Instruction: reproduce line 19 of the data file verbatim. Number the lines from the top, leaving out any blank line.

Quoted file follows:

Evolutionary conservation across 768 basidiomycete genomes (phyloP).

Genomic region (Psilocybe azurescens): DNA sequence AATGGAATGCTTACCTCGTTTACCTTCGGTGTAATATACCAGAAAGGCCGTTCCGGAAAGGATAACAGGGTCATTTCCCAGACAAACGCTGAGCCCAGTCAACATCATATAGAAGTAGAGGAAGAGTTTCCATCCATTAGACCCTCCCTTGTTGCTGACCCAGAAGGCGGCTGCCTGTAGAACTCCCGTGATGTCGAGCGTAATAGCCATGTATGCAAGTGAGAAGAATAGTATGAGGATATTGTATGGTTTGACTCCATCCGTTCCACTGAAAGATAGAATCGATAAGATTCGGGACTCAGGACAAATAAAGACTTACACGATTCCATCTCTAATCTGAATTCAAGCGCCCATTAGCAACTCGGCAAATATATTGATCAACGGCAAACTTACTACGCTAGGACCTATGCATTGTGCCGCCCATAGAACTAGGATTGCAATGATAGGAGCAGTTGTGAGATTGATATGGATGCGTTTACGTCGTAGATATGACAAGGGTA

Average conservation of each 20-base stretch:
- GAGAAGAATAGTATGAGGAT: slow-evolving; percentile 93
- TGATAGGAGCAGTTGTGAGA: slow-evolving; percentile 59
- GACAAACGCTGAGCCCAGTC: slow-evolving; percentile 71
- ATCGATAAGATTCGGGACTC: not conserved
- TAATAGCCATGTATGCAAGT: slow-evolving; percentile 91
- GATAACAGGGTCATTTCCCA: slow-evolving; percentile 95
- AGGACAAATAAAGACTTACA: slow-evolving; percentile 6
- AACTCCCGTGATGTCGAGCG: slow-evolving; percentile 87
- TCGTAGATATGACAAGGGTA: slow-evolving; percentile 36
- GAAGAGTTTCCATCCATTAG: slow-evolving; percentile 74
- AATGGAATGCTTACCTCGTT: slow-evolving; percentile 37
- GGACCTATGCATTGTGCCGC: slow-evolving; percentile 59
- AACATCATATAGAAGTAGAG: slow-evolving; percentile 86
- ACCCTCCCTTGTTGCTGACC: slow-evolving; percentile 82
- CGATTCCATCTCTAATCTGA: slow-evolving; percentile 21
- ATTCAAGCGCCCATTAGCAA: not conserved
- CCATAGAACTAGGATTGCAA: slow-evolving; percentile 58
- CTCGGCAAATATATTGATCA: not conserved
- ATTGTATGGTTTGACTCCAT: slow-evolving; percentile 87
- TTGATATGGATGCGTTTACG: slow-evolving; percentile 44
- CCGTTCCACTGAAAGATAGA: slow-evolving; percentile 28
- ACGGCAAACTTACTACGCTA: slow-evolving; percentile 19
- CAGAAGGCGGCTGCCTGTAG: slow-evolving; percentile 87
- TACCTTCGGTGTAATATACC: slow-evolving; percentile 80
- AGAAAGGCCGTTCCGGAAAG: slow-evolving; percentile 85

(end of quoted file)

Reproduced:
- ATTCAAGCGCCCATTAGCAA: not conserved